Getting to Know Dr. Sarah Knox

sarah_knoxThe College of Education is excited to continue allowing students to better know its faculty and staff. Dr. Sarah Knox is a professor for our Counselor Education and Counseling Psychology (CECP) program. Read on to learn more about Dr. Knox!

Tell us about yourself!

I am a Professor in the Counselor Education and Counseling Psychology department of the College of Education, having been at Marquette since 1999. Born and raised in central Ohio, I enjoy the Midwest (though the winters can be a bit of a drag), and am an avid Ohio State fan . . . GO BUCKEYES! I did my undergraduate work in Secondary English Education at the University of Virginia, and taught high school English in Howard County, MD, for 11 years. While teaching, I completed a Master’s in Liberal Arts at Johns Hopkins, and later completed both a master’s and doctoral degree in counseling psychology at the University of Maryland. My mother and brother live in Ohio, and I am mom to a two-year-old furry feline.

Wow, sounds like you’ve had many educational experiences! What was your favorite?

As a student, my favorite experience was in my doctoral program. For the first time in my academic career, I felt that the program wanted, and was deeply invested in, me as a student . . . I was not just a social security number or an anonymous face in a lecture hall. The smaller classes, and my cohort of 8, really provided a nurturing and supportive learning environment, and I was extremely fortunate to work with an amazing advisor.

So what drew you to Marquette and the COED?

I was excited about the opportunity to contribute to a department that was undergoing very promising transitions. I could have gone to other institutions where I would have plugged myself into a very solid existing system, but I was intrigued by the opportunity to contribute to the development and evolution of our programs.

I’m glad you were able to find ways to contribute to our department! What do you see as an exciting opportunity for this upcoming academic year?

I am excited to see how the next several years unfold for our department. Lots of growth is on the horizon, and I am eager to see how these developments enable us to serve our students and the communities with which they interact even better.

We’ve gotten to know quite a bit about Dr. Knox, the professor. What do you do when you are outside of the classroom?

I am quite involved in both choral music and exercise. Music-wise, I sing with two groups (an Episcopal choir; a small group of women who specialize in early music), and each brings connection and joy. As for exercise, I run and bike as often as I can, occasionally hike and swim, and am indeed grateful that my health allows me to do so.

You can learn more about the College of Education along with our undergraduate and graduate programs by visiting us online!

Getting to Know Dr. Jennifer Cook

Version 2The College of Education is excited to continue allowing students to better know its faculty and staff. Dr. Jennifer Cook is an Assistant Professor as well as the Coordinator of Practicum/Internship Placements for our Counselor Education and Counseling Psychology (CECP) program. Read on to learn more about Dr. Cook!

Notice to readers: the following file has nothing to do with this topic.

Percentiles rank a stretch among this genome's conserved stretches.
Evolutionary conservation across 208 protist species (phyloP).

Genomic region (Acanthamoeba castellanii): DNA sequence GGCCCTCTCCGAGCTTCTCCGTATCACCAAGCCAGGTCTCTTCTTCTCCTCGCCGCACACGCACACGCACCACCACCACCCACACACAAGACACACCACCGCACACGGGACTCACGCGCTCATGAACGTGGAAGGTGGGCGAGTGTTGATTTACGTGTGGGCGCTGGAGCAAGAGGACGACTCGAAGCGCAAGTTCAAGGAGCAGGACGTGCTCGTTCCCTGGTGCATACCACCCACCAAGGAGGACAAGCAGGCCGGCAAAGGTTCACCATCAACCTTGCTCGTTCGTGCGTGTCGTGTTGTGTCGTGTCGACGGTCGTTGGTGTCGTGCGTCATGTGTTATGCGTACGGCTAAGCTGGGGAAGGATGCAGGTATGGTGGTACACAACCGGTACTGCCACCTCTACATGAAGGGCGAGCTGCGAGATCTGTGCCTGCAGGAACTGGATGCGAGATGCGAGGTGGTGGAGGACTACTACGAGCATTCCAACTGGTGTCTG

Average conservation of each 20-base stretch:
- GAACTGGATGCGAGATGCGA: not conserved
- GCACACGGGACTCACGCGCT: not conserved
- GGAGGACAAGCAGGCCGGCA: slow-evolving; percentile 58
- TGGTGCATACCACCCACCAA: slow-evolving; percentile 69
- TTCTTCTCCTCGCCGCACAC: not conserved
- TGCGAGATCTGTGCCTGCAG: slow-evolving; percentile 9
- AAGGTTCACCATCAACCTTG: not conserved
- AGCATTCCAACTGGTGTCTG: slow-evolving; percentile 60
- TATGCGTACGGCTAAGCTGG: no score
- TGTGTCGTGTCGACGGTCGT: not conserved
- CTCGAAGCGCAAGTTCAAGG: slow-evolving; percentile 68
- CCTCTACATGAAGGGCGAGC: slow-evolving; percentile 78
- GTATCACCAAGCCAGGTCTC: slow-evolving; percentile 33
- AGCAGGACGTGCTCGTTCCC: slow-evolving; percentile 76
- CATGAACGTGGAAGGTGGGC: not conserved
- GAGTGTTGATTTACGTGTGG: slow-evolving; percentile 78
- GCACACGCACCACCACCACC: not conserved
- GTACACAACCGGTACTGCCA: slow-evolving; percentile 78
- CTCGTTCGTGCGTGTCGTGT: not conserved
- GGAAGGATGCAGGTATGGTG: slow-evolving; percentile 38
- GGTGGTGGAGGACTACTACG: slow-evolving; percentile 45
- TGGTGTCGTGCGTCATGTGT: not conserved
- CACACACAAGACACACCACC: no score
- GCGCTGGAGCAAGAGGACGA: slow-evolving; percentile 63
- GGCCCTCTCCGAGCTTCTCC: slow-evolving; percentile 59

Tell us about yourself!

I am a fourth year assistant professor in the department of Counselor Education and Counseling Psychology, and I teach exclusively in our master’s program. I am a licensed professional counselor in Wisconsin and Colorado, a National Certified Counselor, and an Approved Clinical Supervisor. I earned my PhD in counselor education from Virginia Tech in 2014, and I began my position at Marquette a few months later. My research interests include culture and diversity, particularly social class and socioeconomic status, and counselor training and preparation.

Where did you grow up? How long have you lived in Milwaukee?

I was born and raised in Florida, and I spent the first half of my life there. After I finished undergrad, I moved to Colorado for my first master’s degree, and I spent the majority of my adult life there. I’ve lived other great places, too: New York, Ohio, and Virginia, not to mention Milwaukee. I moved to Milwaukee just about four years ago when I began my position at Marquette.

You’ve been to so many places! Do you have a favorite educational experience?

Wow, that’s hard to answer because I’ve had so many, both as a student as an educator. If I were to choose just one time point as a student, my counseling master’s program at University of Colorado Denver in particular offered me so many rewarding experiences. My professors introduced me to research and teaching, allowed me to develop my clinical skills, encouraged me unceasingly, and fostered my creativity in a myriad of ways. Truly, I wouldn’t be in the role I’m in today if it weren’t for the peers, professors, and experiences I had there. Nowadays, I love watching my students learn and grow. Sometimes I get to see it instantly when a light bulb pops on or when a student masters a skill for the first time. Other times, I notice it over time, when I reflect on a students’ progress throughout the program or hear them reflect on their changes and growth.

It sounds like you’ve had many enjoyable experiences at Marquette! What do you see as an exciting opportunity for this upcoming academic year?

I think it’s almost always an exciting time in our department because we are not the kind of folks who let “grass grow under our feet,” but this year is particularly exciting. We are growing our program and adding a new specialization in Rehabilitation Counseling. This addition will allow us to reach even more underserved populations in our area and train even more counselors. With the addition of this specialization, our faculty will grow with our expanding student population, which means even more vitality for our program and community.

So what drew you to Marquette and the COED?